Eager reader of history, mystery, classics, biographies, steampunk, lit fic, science, scifi, and etc. My reviews are mostly positive--I rarely finish or write about books I don't enjoy. My TBR is too high for that.
This entertaining history of the Paris Hôtel Ritz is told through stories of the many people who lived, worked, loved, drank, argued, and partied there, starting in La Belle Époque with hotel’s 1898 opening while the Dreyfus affair was polarizing French aristocrats, artists, and intellectuals. Soon the then unknown Marcel Proust became one of the regulars, gathering inspiration from the hotel’s patrons and staff for what would become his literary opus. The Ritz was a new style of luxury hotel but Oscar Wilde hated it because he found it all so very modern and jarring. The elevators were too fast, the electric lights too bright, and Wilde much preferred calling for a removable basin to having indoor plumbing with a permanent sink in his suite.
Though the book’s tales continue even past the time Princess Diana slipped out of one of the hotel’s back doors hoping to avoid the paparazzi shortly before their pursuit helped cause her death, the book’s focus is on life in the WWII era with all its bizarre contradictions and complications during the Nazi occupation and then liberation of Paris. Joseph Goebbels gave the order that Paris should be happy and gay--or else--so parties were held, plays were produced and love affairs were conducted even as some citizens were disappearing off the streets never to be seen again and the French Underground was working covertly to oust the invaders.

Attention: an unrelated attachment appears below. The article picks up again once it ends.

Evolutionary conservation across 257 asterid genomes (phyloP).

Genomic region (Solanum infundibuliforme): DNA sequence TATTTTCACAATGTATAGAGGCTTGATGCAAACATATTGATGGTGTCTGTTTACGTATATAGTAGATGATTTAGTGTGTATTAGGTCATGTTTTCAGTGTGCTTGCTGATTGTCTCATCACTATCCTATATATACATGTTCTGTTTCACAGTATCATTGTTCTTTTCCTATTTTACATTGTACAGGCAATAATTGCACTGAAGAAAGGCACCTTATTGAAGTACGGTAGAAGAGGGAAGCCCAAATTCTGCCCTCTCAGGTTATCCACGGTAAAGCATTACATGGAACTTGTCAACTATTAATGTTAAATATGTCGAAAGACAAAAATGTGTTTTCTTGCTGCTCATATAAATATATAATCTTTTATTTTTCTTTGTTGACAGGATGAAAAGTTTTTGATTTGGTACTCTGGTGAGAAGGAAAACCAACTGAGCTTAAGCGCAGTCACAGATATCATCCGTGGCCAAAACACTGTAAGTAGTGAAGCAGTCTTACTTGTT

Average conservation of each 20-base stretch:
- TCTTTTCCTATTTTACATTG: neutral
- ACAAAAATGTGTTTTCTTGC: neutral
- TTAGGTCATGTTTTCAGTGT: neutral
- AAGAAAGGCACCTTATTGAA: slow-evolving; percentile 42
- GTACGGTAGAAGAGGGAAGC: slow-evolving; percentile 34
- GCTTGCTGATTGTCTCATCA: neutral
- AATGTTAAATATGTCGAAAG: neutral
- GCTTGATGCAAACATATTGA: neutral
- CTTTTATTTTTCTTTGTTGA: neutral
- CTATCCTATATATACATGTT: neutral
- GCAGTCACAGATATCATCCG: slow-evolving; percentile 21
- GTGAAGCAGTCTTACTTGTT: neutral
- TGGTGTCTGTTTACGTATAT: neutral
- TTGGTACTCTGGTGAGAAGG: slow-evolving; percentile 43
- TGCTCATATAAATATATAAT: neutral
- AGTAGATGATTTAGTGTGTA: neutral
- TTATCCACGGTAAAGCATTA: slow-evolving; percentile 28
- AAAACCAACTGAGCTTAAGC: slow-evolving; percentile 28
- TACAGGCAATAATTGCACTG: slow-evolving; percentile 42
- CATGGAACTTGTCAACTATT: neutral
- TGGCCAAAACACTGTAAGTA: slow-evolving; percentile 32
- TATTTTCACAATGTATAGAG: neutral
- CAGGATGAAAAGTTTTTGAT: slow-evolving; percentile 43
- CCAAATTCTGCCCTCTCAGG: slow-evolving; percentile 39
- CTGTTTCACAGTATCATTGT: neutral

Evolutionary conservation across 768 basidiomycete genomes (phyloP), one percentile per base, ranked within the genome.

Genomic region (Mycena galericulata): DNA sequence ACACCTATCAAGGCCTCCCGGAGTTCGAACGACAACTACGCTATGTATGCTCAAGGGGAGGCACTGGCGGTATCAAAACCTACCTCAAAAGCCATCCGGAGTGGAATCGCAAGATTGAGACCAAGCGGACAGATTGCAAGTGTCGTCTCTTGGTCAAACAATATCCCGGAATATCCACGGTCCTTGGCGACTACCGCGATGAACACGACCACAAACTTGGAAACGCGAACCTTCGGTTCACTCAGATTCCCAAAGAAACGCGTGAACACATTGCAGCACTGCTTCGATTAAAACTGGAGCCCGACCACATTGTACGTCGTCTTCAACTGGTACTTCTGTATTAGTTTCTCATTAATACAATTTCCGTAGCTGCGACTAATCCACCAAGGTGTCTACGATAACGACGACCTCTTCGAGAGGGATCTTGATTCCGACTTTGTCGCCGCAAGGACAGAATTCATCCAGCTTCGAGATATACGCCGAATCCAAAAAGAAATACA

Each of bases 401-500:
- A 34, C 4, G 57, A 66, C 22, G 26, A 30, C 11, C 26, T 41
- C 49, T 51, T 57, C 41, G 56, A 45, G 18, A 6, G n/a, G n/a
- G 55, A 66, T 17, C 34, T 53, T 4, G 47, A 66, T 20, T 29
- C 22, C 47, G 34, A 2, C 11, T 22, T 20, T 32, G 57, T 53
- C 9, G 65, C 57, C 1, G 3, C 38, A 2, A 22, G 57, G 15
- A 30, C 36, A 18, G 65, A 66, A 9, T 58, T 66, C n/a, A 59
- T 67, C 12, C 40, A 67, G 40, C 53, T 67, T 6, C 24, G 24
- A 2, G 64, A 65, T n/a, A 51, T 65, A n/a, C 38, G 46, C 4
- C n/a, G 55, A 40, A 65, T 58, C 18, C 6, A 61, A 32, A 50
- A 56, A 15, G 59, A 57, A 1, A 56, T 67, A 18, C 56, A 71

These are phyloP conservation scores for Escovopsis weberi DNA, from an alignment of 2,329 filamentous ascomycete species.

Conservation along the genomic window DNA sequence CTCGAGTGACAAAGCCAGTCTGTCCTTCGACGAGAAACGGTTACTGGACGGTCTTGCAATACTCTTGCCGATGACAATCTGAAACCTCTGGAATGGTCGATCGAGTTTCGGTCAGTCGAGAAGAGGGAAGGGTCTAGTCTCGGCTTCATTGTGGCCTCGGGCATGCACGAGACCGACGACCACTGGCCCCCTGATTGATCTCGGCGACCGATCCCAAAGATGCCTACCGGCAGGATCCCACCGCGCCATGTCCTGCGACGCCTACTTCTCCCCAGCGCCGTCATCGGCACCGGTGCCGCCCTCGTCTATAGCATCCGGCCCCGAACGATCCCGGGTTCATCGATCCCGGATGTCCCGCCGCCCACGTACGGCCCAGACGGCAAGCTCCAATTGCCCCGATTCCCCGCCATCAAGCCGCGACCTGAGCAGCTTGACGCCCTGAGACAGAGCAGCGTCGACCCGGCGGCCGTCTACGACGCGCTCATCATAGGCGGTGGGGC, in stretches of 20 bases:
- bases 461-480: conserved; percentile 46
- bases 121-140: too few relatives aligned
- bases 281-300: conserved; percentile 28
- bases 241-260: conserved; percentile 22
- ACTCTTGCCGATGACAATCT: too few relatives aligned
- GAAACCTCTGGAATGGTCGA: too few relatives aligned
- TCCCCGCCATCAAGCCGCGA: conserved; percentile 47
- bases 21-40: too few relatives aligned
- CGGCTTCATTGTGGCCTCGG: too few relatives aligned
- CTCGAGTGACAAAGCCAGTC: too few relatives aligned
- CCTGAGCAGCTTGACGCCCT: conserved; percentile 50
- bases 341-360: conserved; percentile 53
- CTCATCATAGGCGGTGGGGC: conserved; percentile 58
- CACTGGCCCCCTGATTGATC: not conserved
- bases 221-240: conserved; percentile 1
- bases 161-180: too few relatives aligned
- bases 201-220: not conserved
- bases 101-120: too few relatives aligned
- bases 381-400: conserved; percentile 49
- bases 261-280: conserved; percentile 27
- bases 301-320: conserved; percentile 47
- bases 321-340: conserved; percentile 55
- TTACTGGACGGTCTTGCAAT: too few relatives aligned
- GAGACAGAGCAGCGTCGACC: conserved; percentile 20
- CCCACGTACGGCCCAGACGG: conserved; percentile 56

Aristocrats, philosophers, journalists, artists, authors, spies, German commanders, and members of the French Resistance all mingled at the Ritz which gives this book plenty of sometimes shocking anecdotes, all delivered in a chatty style but backed up by pages of reference notes. Hemingway who planned to liberate the Ritz without the help of the military, Coco Chanel who had a German lover, and Sartre, Cocteau, Wallis Simpson, and Hermann Wilhelm Göring are among the many notables who make appearances in this book. With just 238 pages of text this is a fast, fascinating read.